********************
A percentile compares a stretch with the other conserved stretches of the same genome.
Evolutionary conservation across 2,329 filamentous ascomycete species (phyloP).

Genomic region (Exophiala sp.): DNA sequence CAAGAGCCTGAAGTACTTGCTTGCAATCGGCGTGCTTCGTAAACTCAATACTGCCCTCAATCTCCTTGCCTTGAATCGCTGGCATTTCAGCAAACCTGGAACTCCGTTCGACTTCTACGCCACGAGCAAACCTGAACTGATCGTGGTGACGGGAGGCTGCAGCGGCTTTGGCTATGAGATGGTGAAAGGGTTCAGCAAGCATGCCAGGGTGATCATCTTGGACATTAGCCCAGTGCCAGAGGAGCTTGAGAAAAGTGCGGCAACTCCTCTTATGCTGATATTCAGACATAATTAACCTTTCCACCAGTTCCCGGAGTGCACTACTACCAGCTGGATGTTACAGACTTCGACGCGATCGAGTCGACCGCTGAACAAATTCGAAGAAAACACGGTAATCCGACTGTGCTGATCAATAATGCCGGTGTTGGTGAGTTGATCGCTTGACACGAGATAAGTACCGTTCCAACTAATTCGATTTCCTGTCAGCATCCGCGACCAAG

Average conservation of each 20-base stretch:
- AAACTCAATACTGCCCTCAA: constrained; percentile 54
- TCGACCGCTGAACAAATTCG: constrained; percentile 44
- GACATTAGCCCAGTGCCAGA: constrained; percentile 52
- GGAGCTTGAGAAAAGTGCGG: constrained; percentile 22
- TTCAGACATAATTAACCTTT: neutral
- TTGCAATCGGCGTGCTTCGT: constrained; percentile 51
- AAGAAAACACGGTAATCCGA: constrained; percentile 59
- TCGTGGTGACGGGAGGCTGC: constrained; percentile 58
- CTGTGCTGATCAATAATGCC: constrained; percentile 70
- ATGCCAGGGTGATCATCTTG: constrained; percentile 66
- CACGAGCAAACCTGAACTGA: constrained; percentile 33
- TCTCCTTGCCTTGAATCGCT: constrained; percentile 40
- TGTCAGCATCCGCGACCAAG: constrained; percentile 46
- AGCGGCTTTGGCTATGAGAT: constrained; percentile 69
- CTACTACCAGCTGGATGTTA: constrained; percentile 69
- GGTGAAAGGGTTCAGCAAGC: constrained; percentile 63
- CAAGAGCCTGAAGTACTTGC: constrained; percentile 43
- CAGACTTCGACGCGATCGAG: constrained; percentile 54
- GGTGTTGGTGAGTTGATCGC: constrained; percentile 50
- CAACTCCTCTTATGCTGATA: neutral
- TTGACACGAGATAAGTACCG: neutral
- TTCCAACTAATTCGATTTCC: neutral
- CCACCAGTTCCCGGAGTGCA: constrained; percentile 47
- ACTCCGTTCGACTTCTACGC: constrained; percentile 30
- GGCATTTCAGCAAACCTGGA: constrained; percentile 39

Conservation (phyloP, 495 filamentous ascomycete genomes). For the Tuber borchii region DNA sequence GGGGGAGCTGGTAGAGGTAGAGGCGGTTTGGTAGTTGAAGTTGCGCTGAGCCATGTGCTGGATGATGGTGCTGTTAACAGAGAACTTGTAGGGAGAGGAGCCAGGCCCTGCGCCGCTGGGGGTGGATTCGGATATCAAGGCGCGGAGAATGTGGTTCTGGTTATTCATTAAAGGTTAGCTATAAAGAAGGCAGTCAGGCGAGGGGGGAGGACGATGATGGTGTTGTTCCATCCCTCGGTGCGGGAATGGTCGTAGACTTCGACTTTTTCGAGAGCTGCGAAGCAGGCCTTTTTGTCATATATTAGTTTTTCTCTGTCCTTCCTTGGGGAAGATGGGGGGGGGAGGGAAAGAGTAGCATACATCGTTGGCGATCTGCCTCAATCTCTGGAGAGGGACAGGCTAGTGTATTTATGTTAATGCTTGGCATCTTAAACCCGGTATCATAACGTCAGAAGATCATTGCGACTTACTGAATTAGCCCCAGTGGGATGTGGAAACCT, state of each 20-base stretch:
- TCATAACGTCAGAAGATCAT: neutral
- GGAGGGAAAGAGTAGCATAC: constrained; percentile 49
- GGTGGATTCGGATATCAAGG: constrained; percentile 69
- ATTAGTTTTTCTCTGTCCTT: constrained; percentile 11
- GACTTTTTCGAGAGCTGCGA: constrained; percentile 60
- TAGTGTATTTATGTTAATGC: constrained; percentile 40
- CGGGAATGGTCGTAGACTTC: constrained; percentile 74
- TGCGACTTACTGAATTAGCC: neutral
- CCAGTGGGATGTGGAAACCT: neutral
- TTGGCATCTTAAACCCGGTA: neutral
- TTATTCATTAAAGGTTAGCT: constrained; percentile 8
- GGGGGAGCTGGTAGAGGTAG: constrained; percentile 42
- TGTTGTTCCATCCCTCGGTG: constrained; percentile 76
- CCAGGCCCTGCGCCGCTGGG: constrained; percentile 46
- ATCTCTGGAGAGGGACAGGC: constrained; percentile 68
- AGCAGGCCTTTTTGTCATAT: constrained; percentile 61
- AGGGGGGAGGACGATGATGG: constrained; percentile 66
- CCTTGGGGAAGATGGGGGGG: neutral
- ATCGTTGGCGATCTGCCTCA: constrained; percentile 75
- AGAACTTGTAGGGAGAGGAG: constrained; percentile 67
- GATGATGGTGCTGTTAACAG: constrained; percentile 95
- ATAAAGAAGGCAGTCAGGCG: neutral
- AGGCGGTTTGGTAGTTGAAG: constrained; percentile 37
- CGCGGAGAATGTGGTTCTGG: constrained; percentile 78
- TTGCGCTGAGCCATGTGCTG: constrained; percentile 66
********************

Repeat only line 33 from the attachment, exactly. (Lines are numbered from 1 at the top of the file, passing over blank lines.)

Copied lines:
- GGTGGATTCGGATATCAAGG: constrained; percentile 69